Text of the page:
One of my favorite blogs, TrogTrogBlog, is written by Christopher Wren, a beekeeper and nature photographer living in northern England. Anyone who manages to take photos of wild bees has my immediate attention, but Christopher is especially talented. He says:
My interest in bees began seriously when I started keeping honey bees three years ago but spread to bumble bees and solitary bees through my photography. The blog started last June mainly as a way of sharing the photos I took and things I saw with a wider audience. You’ll see it covers all types of natural history and not just bees, but at this time of year I could put bees in almost every post.
This particular post appealed to me because of the wall. Just think, a wall 400 years old was built around the time European settlers first came to North America . . . and the solitary bees love it just the same.
Thank you, Chris, for letting me run your story, A Wall of Bees.
This beautiful old cob wall stands alongside a lane leading to the church in the village where I grew up—Nether Heyford in Northamptonshire, England. The wall is probably more than four hundred years old and is home to thousands of solitary bees, each with its own separate nest. I walked past it hundreds of times when I was young, on my way to ring the bells in church, without realising its secret.
Cob is an ancient material used for building walls and houses. It uses a mixture of clay, straw and water and is strong and thermally efficient. Locally the mix included stones and animal bones. Several of the older houses and cottages in the village have cob walls.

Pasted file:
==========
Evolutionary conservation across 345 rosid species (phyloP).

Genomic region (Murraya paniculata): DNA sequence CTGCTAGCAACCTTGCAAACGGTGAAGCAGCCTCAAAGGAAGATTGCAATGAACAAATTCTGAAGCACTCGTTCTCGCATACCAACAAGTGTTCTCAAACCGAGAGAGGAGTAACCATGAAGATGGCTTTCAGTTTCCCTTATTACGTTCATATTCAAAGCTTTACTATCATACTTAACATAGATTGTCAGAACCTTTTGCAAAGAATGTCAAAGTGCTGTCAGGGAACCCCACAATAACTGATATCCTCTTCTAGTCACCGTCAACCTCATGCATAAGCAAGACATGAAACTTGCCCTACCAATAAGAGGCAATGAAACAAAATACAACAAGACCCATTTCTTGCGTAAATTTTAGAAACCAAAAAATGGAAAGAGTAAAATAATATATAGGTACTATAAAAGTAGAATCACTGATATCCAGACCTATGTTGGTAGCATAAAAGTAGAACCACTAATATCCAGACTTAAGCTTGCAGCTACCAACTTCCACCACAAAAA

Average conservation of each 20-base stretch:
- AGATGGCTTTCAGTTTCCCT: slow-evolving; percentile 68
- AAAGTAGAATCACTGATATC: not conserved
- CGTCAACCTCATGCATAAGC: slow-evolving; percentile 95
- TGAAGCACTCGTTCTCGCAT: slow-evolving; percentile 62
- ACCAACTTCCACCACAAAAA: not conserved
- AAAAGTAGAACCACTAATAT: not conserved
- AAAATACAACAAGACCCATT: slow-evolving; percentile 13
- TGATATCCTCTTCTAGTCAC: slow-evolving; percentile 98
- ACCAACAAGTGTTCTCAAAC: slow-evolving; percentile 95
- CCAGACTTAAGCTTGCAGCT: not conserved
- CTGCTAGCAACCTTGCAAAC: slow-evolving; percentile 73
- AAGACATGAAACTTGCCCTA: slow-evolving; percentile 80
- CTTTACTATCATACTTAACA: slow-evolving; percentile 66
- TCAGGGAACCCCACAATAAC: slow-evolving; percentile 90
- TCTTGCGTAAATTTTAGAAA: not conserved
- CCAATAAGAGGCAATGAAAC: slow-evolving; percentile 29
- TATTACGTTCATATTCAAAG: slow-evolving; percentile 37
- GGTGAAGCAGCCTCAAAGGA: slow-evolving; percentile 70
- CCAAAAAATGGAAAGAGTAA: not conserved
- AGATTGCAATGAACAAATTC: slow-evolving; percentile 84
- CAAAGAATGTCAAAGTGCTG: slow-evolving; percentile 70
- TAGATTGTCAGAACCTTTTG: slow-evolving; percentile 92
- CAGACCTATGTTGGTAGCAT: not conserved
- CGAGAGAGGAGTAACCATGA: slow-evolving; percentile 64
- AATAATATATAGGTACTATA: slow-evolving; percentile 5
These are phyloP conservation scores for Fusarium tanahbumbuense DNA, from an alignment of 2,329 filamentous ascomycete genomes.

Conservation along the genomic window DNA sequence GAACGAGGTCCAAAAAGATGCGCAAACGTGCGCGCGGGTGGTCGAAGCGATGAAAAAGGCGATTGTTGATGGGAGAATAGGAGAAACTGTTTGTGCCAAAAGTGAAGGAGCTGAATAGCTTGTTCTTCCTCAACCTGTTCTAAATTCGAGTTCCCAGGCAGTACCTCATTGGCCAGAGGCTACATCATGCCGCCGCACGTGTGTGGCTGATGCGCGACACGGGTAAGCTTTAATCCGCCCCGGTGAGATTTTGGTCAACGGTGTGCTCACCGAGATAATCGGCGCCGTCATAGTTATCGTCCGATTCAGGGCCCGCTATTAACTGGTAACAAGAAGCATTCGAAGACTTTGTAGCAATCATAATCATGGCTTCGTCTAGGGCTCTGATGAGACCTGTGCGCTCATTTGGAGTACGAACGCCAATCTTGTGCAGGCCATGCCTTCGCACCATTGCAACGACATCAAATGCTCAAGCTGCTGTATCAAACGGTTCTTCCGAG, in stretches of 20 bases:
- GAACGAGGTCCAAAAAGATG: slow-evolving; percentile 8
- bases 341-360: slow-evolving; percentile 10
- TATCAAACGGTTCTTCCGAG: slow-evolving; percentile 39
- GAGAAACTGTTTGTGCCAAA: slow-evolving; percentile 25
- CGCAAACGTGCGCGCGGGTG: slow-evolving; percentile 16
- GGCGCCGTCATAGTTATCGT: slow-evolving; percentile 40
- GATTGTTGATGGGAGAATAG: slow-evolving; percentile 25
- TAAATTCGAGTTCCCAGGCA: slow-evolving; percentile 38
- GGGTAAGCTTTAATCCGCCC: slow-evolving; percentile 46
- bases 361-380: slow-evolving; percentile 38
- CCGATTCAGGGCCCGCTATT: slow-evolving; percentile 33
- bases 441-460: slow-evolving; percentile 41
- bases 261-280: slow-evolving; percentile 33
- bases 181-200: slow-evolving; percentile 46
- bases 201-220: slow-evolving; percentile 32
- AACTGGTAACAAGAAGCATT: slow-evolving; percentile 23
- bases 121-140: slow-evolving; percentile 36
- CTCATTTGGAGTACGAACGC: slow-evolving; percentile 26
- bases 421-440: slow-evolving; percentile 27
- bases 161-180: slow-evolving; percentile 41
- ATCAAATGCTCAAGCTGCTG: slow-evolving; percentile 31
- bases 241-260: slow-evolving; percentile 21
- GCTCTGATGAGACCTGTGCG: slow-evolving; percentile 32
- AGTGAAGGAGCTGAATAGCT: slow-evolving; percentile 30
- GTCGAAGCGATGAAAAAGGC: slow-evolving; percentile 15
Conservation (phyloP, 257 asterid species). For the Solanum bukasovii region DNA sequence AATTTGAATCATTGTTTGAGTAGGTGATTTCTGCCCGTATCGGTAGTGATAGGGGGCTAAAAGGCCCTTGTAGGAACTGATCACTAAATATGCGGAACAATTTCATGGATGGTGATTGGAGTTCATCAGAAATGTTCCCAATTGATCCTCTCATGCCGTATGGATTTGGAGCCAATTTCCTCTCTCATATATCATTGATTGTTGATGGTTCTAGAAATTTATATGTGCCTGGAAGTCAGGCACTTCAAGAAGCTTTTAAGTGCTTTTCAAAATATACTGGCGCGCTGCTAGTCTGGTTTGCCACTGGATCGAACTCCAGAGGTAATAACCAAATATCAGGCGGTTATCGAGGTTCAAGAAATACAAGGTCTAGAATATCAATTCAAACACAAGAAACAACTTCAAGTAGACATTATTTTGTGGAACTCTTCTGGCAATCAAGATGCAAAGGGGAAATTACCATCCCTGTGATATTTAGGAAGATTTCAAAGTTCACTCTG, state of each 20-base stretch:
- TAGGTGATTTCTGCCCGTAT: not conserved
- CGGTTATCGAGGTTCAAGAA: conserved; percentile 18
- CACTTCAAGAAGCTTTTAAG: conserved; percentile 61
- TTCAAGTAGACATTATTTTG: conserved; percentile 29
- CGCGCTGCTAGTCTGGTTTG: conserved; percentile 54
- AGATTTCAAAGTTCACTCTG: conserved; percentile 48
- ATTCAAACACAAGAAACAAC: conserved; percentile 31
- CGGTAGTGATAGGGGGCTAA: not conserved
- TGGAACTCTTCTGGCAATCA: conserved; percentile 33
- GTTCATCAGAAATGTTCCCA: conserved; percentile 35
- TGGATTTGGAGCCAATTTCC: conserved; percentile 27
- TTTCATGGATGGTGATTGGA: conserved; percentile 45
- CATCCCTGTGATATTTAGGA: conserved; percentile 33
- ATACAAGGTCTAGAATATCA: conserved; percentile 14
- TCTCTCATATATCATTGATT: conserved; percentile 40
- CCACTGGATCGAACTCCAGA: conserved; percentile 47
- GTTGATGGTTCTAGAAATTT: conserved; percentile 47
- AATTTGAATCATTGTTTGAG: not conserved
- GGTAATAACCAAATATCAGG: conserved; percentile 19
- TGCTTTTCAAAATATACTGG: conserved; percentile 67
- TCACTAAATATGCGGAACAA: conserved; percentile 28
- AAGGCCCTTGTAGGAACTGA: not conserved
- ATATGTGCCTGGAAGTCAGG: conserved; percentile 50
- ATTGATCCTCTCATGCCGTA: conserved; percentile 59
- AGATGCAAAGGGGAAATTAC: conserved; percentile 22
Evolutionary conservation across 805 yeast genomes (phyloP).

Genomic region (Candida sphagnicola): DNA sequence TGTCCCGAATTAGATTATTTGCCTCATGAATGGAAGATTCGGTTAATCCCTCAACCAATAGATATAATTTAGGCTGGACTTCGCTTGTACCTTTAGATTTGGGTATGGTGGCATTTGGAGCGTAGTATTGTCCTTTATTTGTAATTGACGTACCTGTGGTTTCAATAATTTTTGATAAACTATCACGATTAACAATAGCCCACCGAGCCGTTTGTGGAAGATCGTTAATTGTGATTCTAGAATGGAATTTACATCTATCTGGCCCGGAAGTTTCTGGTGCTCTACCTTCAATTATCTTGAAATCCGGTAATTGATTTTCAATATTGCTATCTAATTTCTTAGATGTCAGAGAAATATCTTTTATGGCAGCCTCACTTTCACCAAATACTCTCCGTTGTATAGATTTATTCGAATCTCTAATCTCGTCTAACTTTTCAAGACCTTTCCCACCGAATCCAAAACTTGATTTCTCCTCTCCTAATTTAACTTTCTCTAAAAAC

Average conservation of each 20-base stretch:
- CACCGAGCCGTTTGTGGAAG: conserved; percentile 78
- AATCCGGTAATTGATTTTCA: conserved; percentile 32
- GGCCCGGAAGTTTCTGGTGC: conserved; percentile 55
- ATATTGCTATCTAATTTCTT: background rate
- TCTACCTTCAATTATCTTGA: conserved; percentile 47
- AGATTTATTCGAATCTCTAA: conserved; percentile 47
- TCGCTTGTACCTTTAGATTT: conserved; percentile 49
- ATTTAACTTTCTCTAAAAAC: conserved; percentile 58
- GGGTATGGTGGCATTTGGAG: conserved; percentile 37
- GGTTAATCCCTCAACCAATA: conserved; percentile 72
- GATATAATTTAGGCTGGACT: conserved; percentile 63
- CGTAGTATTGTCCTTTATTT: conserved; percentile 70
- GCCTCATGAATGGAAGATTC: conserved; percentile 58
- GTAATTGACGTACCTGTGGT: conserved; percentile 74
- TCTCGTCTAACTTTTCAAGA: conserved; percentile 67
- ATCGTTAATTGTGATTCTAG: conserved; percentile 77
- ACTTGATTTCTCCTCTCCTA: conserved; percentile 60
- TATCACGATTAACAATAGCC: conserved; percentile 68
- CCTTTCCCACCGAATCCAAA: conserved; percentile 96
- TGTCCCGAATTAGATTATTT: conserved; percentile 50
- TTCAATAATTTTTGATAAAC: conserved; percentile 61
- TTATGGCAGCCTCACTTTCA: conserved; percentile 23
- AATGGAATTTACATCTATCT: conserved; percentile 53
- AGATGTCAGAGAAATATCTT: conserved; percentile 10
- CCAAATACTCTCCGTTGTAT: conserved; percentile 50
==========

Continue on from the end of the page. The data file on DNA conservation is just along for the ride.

When I visited the village last week there were dozens of bees flying in front of the wall. Most of them were female hairy-footed flower bees (Anthophora plumipes), with only a couple of males (I think most of the others will already have died off after mating). The females were bringing pollen and nectar back to their nests and they hovered for a few moments before finding the right hole and diving in.
There were also quite a few cuckoo bees, Melecta albifrons, a specific cleptoparasite of Anthophora plumipes. They were easier to photograph as they were settling on the wall and walking around from hole to hole trying to judge which nest to invade. Interestingly the incoming flower bees paid them no attention. Melecta bees have a different shape with a flatter abdomen and no scopa (pollen-collecting hairs) on the back leg. Most have prominent white patches on the abdomen and legs although some almost completely black. They also have brownish wings and a much quieter buzz than the flower bees.
I also saw a few tawny mining bees (Andrena fulva) at the outer and lower edges of the wall.